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Look what's making self-driving cars freak out

Patrick May, The Mercury News on

Published in Automotive News

Ready ... set ... drive (driverlessly)!

It's almost here: drive time with nobody behind the wheel. That will soon become legal on California roads for testing and eventually transporting the public for commercial purposes.

And the Golden State's brave new foray into autonomous vehicles starts a month from now.

Here's what's different this time: Driverless cars have been allowed on public roads for testing purposes since the fall of 2014, but rules required that a human safety monitor be seated behind the wheel, just in case.

Starting April 2, that human will be at a remote location, not physically in the driver's seat but able to virtually take over the steering when and if things go south. At some point in the future, that requirement is expected to go away.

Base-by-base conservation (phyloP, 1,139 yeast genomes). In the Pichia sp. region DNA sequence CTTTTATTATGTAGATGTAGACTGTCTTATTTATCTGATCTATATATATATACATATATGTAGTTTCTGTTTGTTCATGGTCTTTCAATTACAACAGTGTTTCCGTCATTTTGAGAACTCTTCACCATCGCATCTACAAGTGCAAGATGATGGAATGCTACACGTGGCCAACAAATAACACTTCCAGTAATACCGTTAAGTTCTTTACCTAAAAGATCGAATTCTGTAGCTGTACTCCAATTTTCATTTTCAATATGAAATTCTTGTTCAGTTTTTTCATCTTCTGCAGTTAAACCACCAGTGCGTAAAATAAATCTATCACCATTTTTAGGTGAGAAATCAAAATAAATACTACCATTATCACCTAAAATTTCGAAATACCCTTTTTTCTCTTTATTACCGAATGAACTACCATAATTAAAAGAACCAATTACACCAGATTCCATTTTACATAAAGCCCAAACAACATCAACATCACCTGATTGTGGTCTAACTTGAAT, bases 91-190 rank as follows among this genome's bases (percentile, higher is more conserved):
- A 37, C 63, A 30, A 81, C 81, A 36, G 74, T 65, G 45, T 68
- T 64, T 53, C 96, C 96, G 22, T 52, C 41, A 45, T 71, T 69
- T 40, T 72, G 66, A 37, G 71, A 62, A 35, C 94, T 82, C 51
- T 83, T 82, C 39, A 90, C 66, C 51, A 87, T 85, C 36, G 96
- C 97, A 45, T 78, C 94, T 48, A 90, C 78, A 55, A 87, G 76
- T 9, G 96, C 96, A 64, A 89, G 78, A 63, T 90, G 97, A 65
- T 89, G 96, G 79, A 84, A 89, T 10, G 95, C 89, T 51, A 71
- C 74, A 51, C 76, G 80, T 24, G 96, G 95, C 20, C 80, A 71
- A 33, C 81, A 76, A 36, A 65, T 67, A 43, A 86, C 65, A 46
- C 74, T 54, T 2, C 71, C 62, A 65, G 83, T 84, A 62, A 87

Not everyone's thrilled with this fast-moving trend to test out driverless cars on our Bay Area roadways. As my colleague Ethan Baron points out, California's move was immediately attacked by Consumer Watchdog, which said the "disengagement reports" companies file with the DMV when human backup drivers have to take over show the technology isn't ready for remote control.

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"Operation of the vehicles from afar would transform the testing of autonomous cars into 'a deadly video game that threatens highway safety,' the consumer advocacy group said."

So what do these "disengagement reports" show? We decided to have a look.

First, from Car and Driver magazine, a caveat about these statistics that purportedly show how many close calls various car companies have had with their autonomous fleets. As writer Pete Bigelow explained in a story earlier this month, "the annual reports on autonomous testing in California required by the state's Department of Motor Vehicles are far from a perfect measure of any company's self-driving competence."

While they do provide a few new details on what led to the self-driving system being shut off by a concerned human operator, the reports provide a somewhat flawed picture when trying to compare one company's track record with another's.


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